Resources designed by Attorney McLean
The best and safest advice is to always hire an attorney to represent you in your immigration case. This is true for every kind of immigration case, from a simple address change to high-level litigation. However, legal representation is expensive, and talented immigration practitioners are hard to find! Use the resources on this page carefully to give yourself a better chance at success if you cannot find or afford an attorney.
Apply for your permanent resident card, work authorization, and travel permit from within the United States without leaving. You can generally apply for adjustment of status if you entered legally, even if you are now in unlawful status, if you have an immediate relative who is a United States citizen. Sometimes, you have to go to an interview at a government office. This section will help you decide if you qualify to apply, prepare your forms, and be ready for your interview.
This is the finish line. Apply to naturalize as a United States citizen. You must be a permanent resident first and live in the United States. In most cases, you must speak a conversational level of English and know basic civics and history of the United States. This section has multiple resources for learning what you need to know to fill out the form, pass the test, and prepare to take the oath as a new citizen and apply for your United States passport.
Apply for your immigrant visa from a United States consulate or embassy in your home country, and receive your permanent resident card as soon as you enter the United States. If you have an immediate relative who is a United States citizen, or an employer who wants to bring you to the United States for work, you can apply for consular processing. If you are in the United States unlawfully, a waiver that eliminates family separation time may be available to you. This section will help you understand if you qualify to apply for consular processing, if you need a waiver, and how to prepare for your consular interview.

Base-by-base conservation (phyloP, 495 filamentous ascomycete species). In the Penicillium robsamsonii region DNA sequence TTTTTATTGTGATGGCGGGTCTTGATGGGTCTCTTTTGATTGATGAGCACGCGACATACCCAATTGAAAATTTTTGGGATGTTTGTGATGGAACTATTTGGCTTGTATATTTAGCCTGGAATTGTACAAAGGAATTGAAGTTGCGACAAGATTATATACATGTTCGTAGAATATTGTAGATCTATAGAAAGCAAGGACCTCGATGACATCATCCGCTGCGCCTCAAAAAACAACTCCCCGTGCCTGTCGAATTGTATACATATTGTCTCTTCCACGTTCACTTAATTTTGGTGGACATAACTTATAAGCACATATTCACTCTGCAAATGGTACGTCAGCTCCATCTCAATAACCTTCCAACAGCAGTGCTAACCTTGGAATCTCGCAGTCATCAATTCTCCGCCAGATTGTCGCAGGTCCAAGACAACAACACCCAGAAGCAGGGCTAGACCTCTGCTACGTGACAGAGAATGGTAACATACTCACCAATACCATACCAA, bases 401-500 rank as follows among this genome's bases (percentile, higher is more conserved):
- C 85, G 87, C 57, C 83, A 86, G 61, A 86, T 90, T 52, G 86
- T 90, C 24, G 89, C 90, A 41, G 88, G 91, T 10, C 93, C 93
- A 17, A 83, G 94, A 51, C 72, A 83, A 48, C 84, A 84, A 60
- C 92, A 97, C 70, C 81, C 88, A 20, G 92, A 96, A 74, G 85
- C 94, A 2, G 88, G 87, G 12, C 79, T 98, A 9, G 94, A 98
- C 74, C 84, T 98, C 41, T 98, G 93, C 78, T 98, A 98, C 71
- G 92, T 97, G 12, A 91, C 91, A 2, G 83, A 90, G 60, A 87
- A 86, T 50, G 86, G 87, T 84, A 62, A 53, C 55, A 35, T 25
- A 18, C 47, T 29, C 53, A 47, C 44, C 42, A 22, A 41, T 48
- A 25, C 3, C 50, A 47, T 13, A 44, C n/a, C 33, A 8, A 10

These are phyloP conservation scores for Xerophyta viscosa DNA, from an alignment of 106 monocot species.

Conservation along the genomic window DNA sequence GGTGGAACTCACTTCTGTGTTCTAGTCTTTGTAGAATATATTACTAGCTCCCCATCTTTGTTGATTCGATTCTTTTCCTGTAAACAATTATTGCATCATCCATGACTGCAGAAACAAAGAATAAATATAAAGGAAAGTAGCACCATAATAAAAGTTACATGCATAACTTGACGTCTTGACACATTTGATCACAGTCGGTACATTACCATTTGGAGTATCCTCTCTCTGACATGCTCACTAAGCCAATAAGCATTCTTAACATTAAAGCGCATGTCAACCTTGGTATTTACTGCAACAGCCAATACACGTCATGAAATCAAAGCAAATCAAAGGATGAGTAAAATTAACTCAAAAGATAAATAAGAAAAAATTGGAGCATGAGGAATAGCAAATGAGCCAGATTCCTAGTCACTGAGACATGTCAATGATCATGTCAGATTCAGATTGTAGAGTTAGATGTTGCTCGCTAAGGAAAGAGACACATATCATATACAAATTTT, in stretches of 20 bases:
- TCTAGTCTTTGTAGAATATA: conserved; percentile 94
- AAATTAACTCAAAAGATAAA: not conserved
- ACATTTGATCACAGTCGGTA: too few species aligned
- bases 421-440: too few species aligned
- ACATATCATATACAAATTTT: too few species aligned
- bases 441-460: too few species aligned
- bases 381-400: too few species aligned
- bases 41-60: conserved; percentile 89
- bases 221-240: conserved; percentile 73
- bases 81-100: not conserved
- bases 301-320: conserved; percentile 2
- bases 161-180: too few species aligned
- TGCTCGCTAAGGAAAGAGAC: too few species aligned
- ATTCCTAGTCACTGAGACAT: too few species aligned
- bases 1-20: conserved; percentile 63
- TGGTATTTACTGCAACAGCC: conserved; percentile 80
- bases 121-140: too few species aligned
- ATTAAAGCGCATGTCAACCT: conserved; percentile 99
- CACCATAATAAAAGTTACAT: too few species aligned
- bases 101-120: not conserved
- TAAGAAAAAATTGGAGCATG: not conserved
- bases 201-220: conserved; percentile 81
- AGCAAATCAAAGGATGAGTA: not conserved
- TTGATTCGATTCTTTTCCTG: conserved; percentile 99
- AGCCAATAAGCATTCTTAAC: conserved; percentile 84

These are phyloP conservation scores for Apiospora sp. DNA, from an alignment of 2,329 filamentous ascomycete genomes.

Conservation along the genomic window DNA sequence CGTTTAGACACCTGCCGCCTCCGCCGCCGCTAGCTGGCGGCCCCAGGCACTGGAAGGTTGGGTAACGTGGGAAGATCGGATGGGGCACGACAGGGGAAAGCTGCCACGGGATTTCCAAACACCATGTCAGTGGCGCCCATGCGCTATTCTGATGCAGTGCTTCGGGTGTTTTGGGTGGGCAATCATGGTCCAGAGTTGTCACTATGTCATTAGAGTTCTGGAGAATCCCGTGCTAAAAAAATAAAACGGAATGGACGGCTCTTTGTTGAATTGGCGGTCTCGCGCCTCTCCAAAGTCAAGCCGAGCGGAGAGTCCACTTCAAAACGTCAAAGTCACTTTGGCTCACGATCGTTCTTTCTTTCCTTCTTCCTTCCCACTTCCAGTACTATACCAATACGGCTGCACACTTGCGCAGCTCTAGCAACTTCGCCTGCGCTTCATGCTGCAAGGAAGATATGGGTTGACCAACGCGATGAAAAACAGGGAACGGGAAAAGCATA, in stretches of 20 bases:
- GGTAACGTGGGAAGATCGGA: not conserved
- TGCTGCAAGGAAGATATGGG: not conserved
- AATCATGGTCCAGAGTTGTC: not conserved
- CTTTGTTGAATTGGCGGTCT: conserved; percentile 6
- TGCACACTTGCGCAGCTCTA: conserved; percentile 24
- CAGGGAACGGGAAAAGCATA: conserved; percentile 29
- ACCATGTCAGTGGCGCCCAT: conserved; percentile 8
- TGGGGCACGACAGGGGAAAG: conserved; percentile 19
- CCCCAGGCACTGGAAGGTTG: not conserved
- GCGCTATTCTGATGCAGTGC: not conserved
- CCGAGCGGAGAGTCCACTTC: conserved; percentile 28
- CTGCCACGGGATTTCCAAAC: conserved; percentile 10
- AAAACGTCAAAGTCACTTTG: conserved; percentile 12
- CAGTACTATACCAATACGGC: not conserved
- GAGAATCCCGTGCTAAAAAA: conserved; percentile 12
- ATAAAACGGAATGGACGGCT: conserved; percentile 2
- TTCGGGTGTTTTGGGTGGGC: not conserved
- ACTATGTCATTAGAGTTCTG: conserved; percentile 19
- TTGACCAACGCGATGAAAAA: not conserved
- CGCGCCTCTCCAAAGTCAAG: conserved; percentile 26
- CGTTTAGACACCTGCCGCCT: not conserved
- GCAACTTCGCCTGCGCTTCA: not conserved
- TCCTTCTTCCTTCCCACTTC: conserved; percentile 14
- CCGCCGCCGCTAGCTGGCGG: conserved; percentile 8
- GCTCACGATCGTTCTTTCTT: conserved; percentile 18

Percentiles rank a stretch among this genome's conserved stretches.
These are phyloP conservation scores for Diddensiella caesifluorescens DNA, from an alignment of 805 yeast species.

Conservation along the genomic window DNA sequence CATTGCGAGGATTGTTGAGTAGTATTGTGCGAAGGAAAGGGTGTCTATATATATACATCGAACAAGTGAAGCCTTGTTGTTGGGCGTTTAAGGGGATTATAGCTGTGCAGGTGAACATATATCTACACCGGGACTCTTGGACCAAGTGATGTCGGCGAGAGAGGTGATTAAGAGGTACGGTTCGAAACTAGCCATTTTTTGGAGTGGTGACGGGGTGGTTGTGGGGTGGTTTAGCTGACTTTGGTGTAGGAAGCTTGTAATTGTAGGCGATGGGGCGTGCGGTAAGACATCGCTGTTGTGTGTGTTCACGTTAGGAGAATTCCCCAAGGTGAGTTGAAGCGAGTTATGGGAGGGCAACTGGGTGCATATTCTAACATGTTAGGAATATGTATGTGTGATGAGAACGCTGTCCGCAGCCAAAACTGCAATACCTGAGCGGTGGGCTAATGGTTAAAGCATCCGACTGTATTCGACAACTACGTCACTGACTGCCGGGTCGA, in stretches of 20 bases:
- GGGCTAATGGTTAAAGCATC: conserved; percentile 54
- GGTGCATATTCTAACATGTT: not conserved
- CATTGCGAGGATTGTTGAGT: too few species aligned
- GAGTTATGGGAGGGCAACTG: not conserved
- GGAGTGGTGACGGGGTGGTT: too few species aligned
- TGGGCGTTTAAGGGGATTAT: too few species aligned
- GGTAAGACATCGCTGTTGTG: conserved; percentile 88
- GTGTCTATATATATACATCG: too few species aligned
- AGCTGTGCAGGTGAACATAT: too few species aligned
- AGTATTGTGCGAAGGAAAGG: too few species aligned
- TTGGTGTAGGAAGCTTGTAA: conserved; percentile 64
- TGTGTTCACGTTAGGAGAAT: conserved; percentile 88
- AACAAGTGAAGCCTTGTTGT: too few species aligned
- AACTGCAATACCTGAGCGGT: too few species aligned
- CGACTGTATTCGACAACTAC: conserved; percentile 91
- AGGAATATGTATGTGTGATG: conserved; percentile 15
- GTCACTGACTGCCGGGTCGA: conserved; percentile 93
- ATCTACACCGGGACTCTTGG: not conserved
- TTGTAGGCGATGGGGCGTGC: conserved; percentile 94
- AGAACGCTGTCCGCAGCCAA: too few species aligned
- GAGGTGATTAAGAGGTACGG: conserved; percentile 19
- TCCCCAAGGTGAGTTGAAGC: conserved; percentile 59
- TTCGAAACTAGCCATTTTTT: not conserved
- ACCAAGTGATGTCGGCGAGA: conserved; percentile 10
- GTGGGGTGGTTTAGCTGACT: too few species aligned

The most powerful humanitarian benefits that exist for immigrants are asylum, the U visa (for immigrant crime victims), Parole in Place for military families, and Deferred Action for Childhood Arrivals. It is important to simply understand that each of these programs exists, that they are here to protect vulnerable immigrants and their families, and that they might help you!. This section contains specific information and resources for each benefit to understand if you qualify and how to apply.
If you get caught in the United States unlawfully, or if you do something that could make you lose your permanent resident card, you will end up in removal proceedings. Immigration courts exist all over the United States and Immigration Judges decide first whether an immigrant should be in custody, and second whether they should stay in the United States. This section contains samples that will allow you to make procedural motions while you buy time to get an attorney. In short – in removal proceedings, you must have representation!
Get your work visa, immigrant visa, or permanent resident card from a United States employer. If you have an employer who has decided to petition for you, various ways to qualify exist. Workers who have extraordinary ability obviously process most quickly, but in most cases, skilled and unskilled workers have opportunities too. Even part-time and seasonal work is sometimes enough to get into the United States. This section will help you understand what kind of employers and workers qualify for immigration benefits.